Proportional Representation Society of Australia
 
Victoria-Tasmania Branch
 
Hare-Clark Proportional Representation Analysis of Victorian Legislative Council Periodic Polls 2002
 
Click on underlined subject below to view it:
 
Details of Votes & Seats in each of 2 Hare-Clark Multi-member Provinces versus the Existing 22 Single-vacancy Provinces
 
Graph of Seats versus Votes Overall, for Existing 'Winner-take-all' Single-vacancy Provinces & for Hare-Clark PR Provinces
 
Graph of Seats for the Full Legislative Council (1999 & 2002 Components), for Existing "Winner-take-all" Single-vacancy Provinces & for Hare-Clark PR Provinces
 
The 1999 and 2002 polls for the Legislative Council, which have now become the last Legislative Council polls to have been held under the "Winner-take-all" single-vacancy system that had persisted, in various forms, since the Legislative Council was established in 1855, resulted in the ALP holding an absolute majority of seats on the floor of the Legislative Council as well as an ALP MLC being assured of election as the President of the Legislative Council. That majority, together with an absolute majority in the Legislative Assembly, allowed the ALP Government to alter Victoria's Constitution Act 1975, to implement the Government's announced intention that Legislative Council polls will henceforth be held as general, rather than periodic elections, under a quota-preferential system of proportional representation in 8 multi-member electoral regions each electing 5 MLCs.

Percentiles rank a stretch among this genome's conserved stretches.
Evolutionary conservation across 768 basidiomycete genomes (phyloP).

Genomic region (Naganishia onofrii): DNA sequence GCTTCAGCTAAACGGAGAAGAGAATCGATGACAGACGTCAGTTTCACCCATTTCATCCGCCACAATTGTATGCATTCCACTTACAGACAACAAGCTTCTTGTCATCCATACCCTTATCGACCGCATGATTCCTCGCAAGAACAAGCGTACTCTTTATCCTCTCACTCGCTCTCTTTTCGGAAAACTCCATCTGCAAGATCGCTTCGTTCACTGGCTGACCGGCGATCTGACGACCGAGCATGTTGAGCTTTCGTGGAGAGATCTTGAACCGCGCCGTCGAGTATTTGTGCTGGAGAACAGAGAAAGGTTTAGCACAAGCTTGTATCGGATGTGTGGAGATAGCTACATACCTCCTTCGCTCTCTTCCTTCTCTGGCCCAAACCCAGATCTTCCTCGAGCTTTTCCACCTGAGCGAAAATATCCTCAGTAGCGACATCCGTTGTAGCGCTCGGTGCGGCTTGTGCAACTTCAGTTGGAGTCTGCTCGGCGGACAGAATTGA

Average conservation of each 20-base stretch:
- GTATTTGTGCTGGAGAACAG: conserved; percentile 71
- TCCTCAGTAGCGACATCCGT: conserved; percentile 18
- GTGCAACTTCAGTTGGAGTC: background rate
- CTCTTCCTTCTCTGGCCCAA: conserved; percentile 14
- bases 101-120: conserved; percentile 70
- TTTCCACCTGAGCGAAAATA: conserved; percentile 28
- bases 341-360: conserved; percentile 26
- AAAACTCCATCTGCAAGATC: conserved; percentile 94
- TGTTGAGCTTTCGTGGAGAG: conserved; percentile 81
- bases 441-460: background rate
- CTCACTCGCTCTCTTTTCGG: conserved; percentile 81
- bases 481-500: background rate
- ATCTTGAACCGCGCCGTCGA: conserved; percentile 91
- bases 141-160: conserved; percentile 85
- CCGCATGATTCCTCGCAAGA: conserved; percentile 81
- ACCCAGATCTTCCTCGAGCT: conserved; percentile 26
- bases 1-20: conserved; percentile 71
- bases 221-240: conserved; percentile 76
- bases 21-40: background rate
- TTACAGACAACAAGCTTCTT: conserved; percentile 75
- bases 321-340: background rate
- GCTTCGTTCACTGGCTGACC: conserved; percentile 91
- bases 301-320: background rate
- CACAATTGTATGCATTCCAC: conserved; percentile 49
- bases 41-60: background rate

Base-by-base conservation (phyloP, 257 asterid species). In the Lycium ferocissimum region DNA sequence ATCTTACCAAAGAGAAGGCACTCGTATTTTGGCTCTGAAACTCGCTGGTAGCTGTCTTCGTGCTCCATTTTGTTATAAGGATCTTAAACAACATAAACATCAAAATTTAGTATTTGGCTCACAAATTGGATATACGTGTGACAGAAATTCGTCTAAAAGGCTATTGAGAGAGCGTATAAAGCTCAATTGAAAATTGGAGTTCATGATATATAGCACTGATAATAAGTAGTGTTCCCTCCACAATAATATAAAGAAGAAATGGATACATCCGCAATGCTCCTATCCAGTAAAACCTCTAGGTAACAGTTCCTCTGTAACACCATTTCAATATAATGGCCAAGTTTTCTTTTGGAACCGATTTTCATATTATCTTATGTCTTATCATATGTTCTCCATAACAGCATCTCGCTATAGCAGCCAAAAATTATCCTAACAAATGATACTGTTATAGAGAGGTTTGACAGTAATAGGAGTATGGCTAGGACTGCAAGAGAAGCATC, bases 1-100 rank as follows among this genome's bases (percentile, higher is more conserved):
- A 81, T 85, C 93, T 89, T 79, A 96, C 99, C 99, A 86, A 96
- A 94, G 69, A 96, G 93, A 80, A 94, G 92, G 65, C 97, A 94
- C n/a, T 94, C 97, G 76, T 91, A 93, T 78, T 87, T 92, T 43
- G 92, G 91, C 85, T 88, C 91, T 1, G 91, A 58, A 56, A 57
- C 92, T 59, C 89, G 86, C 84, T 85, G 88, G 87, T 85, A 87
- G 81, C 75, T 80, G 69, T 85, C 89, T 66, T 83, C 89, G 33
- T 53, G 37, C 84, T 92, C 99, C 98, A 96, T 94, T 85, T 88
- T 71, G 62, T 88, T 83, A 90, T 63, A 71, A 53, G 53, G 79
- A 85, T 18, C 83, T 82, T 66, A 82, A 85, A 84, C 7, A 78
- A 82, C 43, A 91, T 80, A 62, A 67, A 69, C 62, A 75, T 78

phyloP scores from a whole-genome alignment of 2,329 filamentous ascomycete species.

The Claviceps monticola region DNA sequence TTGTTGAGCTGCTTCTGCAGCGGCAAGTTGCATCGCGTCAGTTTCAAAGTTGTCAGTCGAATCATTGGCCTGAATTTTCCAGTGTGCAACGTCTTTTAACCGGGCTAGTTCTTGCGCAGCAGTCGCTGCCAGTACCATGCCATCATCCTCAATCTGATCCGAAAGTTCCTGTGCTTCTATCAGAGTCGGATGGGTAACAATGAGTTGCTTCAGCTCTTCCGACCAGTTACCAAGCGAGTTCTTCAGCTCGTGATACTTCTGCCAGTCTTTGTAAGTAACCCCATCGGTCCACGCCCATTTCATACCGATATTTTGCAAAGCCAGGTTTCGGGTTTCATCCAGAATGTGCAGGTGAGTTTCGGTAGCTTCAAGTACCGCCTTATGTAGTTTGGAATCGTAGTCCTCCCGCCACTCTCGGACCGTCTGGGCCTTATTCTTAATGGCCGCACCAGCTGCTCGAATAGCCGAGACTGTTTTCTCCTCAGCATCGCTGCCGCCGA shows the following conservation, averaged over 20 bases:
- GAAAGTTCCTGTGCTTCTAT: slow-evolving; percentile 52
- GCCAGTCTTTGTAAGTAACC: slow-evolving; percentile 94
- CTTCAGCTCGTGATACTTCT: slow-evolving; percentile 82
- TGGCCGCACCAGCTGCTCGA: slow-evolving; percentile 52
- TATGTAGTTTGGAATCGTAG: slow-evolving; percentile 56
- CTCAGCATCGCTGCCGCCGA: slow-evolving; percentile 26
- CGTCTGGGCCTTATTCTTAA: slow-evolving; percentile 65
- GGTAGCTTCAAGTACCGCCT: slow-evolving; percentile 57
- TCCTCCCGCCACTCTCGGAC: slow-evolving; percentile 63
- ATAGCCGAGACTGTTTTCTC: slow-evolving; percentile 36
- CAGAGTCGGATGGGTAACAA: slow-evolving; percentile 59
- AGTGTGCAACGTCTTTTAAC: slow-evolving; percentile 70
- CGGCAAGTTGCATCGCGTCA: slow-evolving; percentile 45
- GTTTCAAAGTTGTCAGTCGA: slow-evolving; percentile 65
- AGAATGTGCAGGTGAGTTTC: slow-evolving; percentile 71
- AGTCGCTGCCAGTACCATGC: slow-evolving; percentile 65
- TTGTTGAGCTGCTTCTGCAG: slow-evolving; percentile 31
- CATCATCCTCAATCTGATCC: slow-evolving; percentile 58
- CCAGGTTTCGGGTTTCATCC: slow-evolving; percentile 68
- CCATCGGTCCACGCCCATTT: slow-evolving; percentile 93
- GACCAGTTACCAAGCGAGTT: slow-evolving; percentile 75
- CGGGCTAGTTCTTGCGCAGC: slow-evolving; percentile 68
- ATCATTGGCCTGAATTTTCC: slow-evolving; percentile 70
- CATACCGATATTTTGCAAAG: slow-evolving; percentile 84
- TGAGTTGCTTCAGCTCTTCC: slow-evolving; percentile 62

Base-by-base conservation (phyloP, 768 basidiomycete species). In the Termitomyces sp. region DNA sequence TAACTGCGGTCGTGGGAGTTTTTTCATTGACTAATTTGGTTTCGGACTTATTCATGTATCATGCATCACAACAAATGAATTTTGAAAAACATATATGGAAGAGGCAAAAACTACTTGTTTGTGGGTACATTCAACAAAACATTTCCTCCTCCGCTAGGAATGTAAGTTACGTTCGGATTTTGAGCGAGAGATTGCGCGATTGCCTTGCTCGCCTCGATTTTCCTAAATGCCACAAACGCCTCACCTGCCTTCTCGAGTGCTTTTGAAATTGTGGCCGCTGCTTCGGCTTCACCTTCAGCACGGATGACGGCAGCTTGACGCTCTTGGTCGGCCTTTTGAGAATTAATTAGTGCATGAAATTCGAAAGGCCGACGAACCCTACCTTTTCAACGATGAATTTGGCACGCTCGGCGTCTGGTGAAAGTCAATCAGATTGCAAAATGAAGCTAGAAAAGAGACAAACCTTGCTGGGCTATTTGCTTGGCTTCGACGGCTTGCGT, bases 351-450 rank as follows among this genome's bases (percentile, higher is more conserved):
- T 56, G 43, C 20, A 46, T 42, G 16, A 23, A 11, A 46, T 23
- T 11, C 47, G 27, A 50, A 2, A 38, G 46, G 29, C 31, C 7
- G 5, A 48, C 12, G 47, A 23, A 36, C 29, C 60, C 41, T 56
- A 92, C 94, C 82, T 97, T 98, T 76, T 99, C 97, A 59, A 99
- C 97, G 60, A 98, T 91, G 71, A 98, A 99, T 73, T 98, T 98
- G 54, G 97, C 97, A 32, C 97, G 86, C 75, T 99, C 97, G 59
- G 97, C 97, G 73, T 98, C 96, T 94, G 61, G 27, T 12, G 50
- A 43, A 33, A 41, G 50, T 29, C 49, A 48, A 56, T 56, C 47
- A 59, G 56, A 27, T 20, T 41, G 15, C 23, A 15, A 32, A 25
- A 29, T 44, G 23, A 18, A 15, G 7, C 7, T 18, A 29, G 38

Had the 1999 and 2002 polls been held by Hare-Clark proportional representation instead, initiatives by the ALP, under an ALP President, could also have received an absolute majority of votes of all MLCs, and thus allow an amendment to Victoria's Constitution Act 1975, provided that at least three other MLCs voted with the ALP. The non-ALP MLCs could not have achieved any amendment to that Act, without the support of at least one ALP MLC. Also it is notable that there would have been fewer ALP and more Liberal MLCs if proportional representation, which the Liberal MLCs in the preceding parliaments had always rejected, had applied. 
 
The Liberals received almost a million first preference votes, but won only 3 of the 22 vacant seats (333,319 votes per seat won). The ALP polled less than 38% above the Liberal vote, yet it won 17 seats (80,913 votes per seat won), which is 467% more seats than the Liberals gained. The Nationals, as is often the case, needed the fewest votes per seat, as their vote, which was only 12.6% of that of the Liberals, gave them 2 seats (63,210 votes per seat won), which was 67% of the 3 seats the Liberals won. 
 
It should be noted that the National Party's first preference vote could be expected to be larger under a Hare-Clark system where it would have its candidates able to attract votes over a wider area. It presently gets zero votes in many partly rural areas because it does not stand candidates there, owing to its not having a strong enough presence to gain a majority of votes. With the target in those areas being changed to the more voter-empowering quota concept, they should start increasing their total vote once PR is introduced.